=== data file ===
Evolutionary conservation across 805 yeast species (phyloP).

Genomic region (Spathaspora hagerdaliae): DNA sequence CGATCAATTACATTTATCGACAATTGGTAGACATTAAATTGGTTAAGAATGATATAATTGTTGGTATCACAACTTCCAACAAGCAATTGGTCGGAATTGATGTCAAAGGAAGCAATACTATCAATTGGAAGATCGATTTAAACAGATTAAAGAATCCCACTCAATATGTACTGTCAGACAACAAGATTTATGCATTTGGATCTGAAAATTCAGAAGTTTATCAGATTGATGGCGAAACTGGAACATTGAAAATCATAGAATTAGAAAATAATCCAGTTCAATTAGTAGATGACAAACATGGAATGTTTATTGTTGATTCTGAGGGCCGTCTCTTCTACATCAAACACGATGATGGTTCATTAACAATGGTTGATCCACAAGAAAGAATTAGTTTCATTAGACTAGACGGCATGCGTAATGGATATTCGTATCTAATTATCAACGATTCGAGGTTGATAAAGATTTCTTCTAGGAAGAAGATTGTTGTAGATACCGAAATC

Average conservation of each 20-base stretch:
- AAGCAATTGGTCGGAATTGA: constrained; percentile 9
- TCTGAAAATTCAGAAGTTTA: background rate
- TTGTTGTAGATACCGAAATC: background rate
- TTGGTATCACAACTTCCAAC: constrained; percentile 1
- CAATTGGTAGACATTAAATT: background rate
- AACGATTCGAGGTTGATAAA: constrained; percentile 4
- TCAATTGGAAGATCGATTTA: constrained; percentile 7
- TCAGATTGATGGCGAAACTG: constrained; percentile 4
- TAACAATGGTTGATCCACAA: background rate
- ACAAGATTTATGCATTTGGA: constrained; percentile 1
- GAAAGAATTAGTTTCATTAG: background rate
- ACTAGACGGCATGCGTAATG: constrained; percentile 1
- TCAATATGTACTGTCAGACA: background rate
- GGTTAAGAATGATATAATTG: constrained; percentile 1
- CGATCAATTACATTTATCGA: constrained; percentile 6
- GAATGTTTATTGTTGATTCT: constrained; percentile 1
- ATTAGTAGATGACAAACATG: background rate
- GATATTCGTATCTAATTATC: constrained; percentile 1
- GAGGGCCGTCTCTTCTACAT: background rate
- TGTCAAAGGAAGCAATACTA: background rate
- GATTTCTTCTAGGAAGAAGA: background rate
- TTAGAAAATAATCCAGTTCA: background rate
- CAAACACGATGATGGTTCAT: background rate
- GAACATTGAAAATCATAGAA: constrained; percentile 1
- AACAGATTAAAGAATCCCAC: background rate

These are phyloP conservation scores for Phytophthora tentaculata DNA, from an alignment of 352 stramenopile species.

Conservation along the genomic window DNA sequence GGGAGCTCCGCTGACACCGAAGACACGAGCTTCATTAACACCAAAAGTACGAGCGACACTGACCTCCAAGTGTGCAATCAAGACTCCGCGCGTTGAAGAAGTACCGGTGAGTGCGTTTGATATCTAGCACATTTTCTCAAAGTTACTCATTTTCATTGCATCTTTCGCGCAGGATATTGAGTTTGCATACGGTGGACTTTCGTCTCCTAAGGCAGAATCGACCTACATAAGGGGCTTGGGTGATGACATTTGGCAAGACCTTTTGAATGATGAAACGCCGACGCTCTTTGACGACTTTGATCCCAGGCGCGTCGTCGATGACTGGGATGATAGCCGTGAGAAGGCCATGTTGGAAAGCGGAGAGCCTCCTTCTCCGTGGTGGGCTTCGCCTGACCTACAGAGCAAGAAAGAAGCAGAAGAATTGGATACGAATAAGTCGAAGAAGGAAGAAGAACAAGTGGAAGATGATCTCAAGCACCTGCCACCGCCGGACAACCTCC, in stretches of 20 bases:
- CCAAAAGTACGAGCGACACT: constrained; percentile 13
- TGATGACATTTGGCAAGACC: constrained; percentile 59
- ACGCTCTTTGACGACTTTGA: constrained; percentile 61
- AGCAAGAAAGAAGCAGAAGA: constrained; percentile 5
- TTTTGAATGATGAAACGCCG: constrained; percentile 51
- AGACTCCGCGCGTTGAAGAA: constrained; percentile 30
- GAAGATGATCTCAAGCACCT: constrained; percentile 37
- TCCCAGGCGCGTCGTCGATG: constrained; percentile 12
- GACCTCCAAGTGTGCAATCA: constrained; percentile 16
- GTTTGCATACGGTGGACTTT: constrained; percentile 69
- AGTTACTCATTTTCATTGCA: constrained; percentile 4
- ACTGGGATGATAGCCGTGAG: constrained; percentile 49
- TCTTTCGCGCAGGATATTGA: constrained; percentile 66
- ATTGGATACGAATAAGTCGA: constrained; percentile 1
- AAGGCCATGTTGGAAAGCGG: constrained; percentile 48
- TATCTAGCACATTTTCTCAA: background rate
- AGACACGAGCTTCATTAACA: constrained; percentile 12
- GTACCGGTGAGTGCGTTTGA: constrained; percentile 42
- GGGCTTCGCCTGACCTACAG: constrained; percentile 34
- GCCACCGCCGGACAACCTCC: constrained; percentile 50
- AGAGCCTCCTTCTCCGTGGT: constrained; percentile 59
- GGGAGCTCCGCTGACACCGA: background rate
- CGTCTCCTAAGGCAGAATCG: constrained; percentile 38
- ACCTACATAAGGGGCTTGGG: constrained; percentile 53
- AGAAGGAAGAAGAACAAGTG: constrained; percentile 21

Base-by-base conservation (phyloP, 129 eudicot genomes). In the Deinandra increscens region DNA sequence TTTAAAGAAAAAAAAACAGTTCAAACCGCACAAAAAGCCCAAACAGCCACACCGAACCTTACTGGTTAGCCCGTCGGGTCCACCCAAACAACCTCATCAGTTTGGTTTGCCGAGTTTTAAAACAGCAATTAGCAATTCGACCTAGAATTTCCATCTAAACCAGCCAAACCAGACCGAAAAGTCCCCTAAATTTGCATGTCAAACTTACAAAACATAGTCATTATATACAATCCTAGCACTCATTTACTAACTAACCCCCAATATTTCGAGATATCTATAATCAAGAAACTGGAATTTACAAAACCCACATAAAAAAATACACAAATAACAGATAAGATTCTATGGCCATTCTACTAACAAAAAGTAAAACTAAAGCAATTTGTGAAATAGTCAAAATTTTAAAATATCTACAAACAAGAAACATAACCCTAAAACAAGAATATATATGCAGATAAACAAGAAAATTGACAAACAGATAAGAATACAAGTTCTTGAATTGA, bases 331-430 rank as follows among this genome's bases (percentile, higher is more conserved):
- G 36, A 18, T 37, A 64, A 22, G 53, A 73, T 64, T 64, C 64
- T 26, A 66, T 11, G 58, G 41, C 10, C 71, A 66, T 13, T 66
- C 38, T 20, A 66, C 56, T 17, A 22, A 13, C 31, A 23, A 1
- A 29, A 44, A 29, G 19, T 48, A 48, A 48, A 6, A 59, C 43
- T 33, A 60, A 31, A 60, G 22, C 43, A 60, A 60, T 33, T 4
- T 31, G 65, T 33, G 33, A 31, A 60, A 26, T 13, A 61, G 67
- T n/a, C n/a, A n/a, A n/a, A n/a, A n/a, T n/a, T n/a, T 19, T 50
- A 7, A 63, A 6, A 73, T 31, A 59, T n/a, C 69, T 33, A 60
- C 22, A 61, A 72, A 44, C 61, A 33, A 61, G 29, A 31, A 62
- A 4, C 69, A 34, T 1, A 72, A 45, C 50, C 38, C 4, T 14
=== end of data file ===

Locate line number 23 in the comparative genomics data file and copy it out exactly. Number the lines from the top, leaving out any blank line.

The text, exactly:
- TGTCAAAGGAAGCAATACTA: background rate